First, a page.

8. I support the DEPENDENT charter of AUSD. Dozier Libby does not need to become the elitist school that the elitist teachers of the independent charter want it to become. It is a PUBLIC school that needs to serve any student of AUSD should they aspire to attend. If those teachers want to serve a hand picked population, let them go work some private school. My tax paying dollars in the City of Antioch needs to stay with the school district and the City who built this school in a collaborative effort. Oh, and by the way, the priority in entrance for the INDEPENDENT charter is that their ( most of the teachers do not even LIVE in Antioch) children get admitted before my child who lives in Antioch and whose parents paid for DLMHS. NO WAY!! Go teach somewhere else! Anybody could be Teacher of the Year if set up as they want to continue…no D’s! They could teach the elite and ignore those children who might need a fragment of your attention. How dare you self serve and ignore our city’s youth-just when they need you the most. Shame on you!

    • What makes the teachers elitists? Is it because they set high standards for students? Is that wrong? Do you Have any idea how this school works? What kind of program they have? How their curriculum are developed and implemented? Do you know the different kinds of intervention they do to make sure that each student is successful? Or are you basing all your reasons from all the misinformation spread around about these teachers? Please visit the school and see for yourself what’s going on. Educate yourself. Investigate before you come to conclusions.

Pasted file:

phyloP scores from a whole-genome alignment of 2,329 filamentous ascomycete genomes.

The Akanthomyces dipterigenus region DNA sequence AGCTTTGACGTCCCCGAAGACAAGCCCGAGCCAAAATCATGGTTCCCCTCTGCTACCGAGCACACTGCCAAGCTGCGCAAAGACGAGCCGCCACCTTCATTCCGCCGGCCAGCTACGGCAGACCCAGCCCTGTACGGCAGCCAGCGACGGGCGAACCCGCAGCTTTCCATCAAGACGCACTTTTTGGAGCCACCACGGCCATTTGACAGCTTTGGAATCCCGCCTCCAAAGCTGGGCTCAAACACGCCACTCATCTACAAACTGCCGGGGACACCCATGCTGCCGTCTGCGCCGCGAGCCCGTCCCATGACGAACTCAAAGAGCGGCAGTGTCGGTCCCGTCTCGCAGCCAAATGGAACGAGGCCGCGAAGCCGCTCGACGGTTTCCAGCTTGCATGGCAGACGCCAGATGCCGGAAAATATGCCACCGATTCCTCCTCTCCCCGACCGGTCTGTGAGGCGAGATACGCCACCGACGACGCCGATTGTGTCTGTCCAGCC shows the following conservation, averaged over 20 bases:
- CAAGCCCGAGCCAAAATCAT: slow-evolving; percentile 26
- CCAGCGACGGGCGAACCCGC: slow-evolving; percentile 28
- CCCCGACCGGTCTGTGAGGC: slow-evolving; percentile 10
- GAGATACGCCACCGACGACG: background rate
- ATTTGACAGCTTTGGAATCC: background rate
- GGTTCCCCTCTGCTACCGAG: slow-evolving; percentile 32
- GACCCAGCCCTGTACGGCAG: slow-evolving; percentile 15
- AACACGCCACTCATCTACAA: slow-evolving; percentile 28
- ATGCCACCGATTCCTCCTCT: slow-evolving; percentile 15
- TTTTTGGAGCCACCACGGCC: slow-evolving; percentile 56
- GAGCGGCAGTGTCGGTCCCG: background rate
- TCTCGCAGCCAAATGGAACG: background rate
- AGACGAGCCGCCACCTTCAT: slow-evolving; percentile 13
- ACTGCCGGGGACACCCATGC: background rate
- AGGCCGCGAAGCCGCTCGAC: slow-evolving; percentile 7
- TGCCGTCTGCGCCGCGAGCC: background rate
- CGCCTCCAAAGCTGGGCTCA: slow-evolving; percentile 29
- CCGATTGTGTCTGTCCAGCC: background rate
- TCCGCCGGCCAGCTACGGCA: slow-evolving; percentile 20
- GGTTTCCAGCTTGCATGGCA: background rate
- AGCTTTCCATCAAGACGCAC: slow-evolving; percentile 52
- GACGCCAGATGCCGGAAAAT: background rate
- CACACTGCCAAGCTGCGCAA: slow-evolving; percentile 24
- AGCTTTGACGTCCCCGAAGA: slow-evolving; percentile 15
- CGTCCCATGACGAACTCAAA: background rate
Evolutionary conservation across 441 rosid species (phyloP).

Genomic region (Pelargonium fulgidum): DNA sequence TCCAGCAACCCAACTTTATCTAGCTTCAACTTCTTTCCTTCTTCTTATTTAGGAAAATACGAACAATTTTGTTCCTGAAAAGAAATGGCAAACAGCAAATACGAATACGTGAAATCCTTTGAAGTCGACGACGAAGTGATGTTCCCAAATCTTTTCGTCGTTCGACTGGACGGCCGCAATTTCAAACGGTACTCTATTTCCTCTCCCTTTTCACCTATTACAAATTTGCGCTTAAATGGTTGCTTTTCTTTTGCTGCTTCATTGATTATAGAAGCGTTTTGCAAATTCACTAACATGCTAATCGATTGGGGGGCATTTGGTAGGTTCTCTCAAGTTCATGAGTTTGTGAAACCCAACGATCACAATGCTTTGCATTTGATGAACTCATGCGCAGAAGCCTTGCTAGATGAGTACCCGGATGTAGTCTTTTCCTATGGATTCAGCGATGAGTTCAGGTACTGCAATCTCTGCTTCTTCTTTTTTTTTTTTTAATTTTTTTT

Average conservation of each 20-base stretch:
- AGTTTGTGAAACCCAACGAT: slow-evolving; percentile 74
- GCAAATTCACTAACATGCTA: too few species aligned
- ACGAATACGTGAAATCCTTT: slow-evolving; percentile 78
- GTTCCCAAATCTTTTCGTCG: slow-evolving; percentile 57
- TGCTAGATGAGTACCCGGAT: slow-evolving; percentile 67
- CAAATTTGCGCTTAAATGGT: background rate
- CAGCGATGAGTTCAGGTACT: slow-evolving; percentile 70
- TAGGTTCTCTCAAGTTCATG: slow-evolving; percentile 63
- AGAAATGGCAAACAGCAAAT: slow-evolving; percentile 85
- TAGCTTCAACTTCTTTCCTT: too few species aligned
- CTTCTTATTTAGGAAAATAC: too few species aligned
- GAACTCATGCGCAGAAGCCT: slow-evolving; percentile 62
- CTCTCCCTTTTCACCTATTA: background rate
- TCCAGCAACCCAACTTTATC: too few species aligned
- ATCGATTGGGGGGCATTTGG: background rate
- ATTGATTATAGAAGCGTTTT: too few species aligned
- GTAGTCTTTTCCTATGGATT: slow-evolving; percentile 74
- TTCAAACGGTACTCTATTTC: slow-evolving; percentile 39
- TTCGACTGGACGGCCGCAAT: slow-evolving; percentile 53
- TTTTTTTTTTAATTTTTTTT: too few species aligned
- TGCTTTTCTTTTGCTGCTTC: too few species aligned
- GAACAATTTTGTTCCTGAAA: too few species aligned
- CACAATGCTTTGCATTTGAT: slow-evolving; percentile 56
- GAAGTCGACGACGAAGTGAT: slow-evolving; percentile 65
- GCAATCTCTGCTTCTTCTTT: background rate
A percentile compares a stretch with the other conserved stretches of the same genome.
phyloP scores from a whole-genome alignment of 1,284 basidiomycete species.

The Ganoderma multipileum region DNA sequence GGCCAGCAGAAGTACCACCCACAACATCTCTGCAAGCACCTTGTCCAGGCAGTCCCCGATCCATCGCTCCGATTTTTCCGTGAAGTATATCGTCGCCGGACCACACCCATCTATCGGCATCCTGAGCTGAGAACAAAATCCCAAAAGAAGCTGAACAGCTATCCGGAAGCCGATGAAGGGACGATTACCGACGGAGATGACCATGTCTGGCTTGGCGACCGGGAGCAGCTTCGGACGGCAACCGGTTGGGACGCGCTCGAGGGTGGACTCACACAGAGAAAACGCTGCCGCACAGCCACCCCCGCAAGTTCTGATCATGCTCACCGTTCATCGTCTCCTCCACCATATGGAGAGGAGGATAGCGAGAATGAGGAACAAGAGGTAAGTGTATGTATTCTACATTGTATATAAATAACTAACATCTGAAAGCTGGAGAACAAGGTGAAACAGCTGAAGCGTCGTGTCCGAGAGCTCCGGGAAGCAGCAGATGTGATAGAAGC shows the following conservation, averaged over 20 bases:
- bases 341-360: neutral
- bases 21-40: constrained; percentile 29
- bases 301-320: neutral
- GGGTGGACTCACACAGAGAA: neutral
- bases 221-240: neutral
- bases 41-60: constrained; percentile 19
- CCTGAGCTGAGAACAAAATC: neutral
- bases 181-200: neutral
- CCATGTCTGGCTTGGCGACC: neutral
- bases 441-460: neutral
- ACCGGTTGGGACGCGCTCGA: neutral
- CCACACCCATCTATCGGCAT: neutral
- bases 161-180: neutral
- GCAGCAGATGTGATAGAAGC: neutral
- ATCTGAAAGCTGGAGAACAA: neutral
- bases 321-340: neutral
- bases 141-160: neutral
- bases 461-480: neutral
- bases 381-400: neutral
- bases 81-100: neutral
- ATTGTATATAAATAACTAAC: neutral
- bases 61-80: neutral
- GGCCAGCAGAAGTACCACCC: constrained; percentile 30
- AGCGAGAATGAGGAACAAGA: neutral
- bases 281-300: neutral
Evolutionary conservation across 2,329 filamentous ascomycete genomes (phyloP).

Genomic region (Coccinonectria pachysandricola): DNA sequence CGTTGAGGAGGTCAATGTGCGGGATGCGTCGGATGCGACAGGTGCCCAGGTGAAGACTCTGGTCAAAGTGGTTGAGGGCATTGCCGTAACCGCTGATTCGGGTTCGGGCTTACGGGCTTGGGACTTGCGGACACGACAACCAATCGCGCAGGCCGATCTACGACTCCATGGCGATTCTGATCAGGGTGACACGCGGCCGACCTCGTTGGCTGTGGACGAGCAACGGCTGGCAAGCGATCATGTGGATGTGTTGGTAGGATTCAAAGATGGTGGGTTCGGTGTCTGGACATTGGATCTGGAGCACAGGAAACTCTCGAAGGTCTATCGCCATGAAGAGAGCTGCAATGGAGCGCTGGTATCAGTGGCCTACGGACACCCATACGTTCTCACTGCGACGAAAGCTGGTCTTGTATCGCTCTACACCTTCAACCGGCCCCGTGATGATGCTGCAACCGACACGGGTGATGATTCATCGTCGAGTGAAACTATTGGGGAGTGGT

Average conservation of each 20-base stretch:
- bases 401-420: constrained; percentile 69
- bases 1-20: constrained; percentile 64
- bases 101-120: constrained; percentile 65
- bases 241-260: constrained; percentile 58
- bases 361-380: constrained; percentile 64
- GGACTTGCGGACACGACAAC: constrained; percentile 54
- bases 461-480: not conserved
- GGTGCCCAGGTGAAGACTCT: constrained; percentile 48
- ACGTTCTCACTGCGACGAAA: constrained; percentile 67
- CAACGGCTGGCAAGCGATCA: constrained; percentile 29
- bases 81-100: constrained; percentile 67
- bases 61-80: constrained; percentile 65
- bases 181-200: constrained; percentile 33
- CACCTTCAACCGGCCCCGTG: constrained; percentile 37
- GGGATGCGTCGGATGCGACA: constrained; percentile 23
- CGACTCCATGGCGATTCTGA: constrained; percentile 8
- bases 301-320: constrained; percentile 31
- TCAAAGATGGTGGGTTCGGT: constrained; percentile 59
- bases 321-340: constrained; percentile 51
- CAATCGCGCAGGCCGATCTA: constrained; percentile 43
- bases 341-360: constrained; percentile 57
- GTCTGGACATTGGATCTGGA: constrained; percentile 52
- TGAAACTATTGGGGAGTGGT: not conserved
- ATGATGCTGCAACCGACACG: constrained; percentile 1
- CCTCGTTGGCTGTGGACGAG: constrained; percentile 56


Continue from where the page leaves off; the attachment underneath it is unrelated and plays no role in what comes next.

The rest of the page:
9. Dozier was built with funding from the state. There were no local taxes used, no local bonds passed, and no Mello-Roos dollars spent on the school.

    The issue of teachers’ children being allowed to attend the school is a widely accepted practice in education. Even still, if every teacher sent their child to Dozier (an option many aren’t even planning to do for a variety of reasons), in any given year the number of staff members’ kids would make up less than half of a percent of the total student body.